A Widespread Grain Size Bias in Detrital Cosmogenic Nuclide Studies: Implications for Sampling in Steep Terrain

Monday, 15 December 2014: 8:15 AM
Claire E Lukens1, Clifford S Riebe1, Leonard S Sklar2 and David L Shuster3, (1)University of Wyoming, Laramie, WY, United States, (2)San Francisco State University, Department of Geosciences, San Francisco, CA, United States, (3)University of California Berkeley, Berkeley, CA, United States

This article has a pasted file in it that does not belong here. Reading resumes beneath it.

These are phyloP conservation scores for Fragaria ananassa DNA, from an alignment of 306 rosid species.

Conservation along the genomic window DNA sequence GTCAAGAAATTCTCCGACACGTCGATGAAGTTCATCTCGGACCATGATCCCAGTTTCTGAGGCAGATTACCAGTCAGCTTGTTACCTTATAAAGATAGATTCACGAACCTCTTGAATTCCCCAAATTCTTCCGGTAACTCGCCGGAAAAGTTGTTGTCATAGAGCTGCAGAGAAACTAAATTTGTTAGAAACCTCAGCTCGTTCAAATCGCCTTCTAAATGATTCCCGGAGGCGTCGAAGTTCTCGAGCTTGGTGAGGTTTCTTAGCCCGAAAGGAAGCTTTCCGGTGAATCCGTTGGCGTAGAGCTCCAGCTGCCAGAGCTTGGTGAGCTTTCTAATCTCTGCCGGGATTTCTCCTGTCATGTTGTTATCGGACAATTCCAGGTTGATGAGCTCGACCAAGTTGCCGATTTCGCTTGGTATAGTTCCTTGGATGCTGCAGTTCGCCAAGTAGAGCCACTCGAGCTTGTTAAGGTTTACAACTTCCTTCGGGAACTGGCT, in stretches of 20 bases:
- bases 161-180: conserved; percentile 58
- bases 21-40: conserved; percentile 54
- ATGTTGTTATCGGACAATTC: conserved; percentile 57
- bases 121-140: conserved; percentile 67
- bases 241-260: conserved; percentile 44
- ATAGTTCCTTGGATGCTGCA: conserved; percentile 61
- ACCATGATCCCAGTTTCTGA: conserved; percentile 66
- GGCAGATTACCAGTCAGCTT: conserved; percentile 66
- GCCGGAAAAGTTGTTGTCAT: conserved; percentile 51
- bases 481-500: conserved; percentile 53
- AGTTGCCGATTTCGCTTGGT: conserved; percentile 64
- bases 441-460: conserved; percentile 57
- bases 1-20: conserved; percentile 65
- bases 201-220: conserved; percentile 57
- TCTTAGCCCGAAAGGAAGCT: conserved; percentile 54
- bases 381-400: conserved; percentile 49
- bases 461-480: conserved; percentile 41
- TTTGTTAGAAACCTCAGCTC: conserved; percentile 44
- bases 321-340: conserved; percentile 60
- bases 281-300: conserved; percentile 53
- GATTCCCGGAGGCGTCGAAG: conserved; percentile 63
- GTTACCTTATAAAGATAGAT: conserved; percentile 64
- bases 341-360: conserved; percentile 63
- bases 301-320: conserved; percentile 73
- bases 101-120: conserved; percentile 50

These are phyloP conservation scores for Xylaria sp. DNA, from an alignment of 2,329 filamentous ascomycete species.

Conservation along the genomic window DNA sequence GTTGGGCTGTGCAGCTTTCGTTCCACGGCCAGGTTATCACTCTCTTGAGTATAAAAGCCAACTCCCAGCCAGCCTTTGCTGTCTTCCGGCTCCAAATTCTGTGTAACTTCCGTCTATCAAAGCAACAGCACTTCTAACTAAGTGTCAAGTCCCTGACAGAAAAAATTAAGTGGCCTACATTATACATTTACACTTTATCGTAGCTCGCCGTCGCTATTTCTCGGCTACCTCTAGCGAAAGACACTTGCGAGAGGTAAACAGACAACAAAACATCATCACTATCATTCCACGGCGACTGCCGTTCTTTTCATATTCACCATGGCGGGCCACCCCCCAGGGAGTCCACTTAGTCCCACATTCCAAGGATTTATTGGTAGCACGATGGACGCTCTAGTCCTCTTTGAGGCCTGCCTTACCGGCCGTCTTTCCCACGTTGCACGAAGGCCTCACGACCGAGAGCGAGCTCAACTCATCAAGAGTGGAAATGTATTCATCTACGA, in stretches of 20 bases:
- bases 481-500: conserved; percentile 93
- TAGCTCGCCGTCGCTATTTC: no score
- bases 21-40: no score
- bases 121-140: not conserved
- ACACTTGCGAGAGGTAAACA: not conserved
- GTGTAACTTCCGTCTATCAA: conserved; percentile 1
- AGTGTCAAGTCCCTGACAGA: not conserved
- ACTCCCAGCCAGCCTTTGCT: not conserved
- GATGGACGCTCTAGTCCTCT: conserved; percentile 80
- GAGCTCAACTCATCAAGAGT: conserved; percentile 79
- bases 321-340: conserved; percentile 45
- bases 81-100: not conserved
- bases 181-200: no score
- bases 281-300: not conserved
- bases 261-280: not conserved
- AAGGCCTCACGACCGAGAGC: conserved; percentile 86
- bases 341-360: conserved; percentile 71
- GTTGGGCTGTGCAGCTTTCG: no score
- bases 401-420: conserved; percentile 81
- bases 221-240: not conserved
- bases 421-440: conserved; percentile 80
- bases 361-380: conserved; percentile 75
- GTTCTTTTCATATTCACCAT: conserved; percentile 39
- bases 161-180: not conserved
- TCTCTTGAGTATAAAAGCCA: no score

Cosmogenic nuclides in stream sediment have been used to measure catchment-averaged erosion rates for nearly two decades. This has revolutionized understanding of mountain landscape evolution. To accurately reflect average erosion, sampled sediment must be representative of the entire landscape. However, mounting evidence suggests that the different grain sizes common in mountain streams often harbor different cosmogenic nuclide concentrations. This raises a fundamental challenge: what should we sample? A common practice is to sample sand, but this can lead to bias in inferred erosion rates. Overcoming the challenge of representative sampling requires understanding the source of the grain size bias. We demonstrate that variations in sediment sizes across slopes can produce large differences in nuclide concentrations in stream sediment. This emerges from both empirical observations from the Sierra Nevada and from a forward model of landscape erosion. We used the model to explore the kinds of catchments in which bias is likely to arise if we measured nuclides in sand alone. We found that in small or low-relief catchments, modeled nuclides in sand accurately reflect imposed erosion rates. Higher relief may produce a larger bias. For example, by sampling only sand in a catchment where both erosion rates and median grain size increase over 3 km of relief, we could underestimate average erosion rates by a factor of 4. Quantifying a signal of grain size bias in the real world is likely complicated by non-steady erosion processes (e.g. landslides) and other factors. Nevertheless, spatial variations in sediment size across slopes may partly explain observed differences in nuclide concentrations in streams. Using sediment tracing tools in conjunction with cosmogenic nuclides may improve sampling methods in landscapes susceptible to grain size bias. Our approach provides a way to quantify how grain size varies across landscapes and thus improve understanding of weathering and erosion in mountain settings.